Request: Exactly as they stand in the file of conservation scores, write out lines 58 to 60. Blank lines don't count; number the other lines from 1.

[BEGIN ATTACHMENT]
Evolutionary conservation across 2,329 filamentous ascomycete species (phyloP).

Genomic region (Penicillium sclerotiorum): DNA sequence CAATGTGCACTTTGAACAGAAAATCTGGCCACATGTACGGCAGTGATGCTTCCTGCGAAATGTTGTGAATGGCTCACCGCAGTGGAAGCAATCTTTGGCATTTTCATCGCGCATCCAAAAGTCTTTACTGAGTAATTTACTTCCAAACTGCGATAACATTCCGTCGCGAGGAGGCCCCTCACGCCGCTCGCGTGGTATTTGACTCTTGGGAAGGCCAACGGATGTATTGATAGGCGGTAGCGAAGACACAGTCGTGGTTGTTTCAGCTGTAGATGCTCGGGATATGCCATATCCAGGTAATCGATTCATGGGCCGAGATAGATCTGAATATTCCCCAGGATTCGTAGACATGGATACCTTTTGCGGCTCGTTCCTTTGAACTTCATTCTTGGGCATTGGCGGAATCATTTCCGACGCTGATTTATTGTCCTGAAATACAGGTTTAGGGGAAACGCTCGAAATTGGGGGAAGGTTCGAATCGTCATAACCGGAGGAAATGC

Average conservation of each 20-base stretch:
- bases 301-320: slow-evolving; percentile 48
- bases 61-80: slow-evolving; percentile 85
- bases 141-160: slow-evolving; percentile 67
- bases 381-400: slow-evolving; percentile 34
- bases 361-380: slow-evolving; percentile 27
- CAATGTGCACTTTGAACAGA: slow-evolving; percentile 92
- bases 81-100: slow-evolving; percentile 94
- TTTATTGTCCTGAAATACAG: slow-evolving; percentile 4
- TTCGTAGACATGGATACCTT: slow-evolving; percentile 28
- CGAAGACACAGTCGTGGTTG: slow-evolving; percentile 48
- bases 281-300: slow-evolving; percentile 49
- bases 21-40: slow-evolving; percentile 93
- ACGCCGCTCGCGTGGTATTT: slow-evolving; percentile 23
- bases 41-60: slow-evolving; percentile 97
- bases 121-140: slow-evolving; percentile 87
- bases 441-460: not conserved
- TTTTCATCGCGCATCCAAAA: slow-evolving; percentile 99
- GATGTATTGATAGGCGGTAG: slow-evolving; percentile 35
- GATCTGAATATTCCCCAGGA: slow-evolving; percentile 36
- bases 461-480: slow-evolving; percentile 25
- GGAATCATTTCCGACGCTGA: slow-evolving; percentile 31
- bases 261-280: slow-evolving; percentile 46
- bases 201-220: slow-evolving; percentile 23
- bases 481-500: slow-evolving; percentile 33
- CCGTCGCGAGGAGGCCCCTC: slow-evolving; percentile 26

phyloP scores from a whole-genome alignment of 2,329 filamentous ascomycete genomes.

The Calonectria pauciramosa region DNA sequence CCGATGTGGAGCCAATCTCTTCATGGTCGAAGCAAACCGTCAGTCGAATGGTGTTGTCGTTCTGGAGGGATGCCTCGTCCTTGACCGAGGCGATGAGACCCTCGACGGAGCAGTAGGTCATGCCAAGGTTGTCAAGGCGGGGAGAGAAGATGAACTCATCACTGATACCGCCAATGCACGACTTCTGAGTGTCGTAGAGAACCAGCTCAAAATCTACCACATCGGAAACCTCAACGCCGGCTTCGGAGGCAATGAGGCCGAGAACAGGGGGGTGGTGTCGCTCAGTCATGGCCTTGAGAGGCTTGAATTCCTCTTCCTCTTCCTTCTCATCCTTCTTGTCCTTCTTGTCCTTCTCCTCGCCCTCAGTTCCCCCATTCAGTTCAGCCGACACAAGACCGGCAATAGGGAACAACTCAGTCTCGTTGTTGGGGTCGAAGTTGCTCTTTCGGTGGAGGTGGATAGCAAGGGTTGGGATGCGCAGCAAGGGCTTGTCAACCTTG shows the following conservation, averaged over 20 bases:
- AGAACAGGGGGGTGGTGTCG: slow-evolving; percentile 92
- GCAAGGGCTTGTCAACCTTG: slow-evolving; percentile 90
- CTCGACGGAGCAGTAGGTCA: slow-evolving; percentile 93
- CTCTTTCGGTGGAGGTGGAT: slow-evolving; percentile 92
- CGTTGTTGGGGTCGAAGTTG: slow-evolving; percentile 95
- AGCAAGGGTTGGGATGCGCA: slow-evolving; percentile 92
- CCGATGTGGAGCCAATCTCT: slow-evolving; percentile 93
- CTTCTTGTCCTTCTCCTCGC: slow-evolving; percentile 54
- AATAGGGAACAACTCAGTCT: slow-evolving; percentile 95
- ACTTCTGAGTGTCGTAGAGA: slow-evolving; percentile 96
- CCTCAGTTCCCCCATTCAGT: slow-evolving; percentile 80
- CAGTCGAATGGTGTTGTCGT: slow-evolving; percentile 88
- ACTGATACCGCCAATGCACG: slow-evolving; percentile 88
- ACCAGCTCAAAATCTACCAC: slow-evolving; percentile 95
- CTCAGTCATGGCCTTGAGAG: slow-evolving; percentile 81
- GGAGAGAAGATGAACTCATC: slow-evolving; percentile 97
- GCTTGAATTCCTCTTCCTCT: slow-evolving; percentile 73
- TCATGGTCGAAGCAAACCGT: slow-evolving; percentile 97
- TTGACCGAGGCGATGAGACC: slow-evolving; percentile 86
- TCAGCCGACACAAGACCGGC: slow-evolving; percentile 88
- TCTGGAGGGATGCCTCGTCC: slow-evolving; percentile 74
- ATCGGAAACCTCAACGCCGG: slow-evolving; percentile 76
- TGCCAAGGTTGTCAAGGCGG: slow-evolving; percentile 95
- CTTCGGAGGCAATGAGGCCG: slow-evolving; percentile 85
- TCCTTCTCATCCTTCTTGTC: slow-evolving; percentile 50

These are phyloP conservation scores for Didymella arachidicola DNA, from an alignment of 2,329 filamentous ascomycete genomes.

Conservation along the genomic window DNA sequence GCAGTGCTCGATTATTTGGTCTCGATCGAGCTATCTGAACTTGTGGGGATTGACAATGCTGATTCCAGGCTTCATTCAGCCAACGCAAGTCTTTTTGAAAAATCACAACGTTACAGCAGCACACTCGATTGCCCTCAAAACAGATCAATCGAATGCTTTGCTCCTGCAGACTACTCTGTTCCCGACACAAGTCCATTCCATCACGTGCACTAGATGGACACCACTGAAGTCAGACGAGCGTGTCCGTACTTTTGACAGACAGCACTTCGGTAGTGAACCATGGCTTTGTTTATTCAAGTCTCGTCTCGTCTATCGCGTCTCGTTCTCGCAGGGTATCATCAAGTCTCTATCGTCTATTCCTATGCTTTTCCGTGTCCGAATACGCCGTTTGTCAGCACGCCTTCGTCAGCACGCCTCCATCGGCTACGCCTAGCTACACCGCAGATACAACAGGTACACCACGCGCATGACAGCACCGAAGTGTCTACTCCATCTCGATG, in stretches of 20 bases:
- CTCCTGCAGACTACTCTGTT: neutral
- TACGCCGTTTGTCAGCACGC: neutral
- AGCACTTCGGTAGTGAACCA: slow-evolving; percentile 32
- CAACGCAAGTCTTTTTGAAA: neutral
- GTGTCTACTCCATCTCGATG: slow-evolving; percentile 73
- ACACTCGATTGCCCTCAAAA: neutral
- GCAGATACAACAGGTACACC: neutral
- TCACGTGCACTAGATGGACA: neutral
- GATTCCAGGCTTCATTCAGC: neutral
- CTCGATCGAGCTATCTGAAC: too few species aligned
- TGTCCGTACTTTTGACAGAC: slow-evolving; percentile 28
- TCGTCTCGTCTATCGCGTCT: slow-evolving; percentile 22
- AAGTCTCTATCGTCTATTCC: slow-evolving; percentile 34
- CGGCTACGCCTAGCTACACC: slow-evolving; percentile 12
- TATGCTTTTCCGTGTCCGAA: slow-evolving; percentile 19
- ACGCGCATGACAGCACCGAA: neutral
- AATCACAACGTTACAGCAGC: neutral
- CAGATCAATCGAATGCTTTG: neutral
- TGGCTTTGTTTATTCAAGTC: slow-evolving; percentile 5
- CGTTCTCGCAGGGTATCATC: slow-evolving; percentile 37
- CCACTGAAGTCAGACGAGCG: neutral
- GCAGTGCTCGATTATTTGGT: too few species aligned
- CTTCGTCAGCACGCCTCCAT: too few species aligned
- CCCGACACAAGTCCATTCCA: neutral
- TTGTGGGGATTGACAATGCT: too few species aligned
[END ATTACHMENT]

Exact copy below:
- CTCCTGCAGACTACTCTGTT: neutral
- TACGCCGTTTGTCAGCACGC: neutral
- AGCACTTCGGTAGTGAACCA: slow-evolving; percentile 32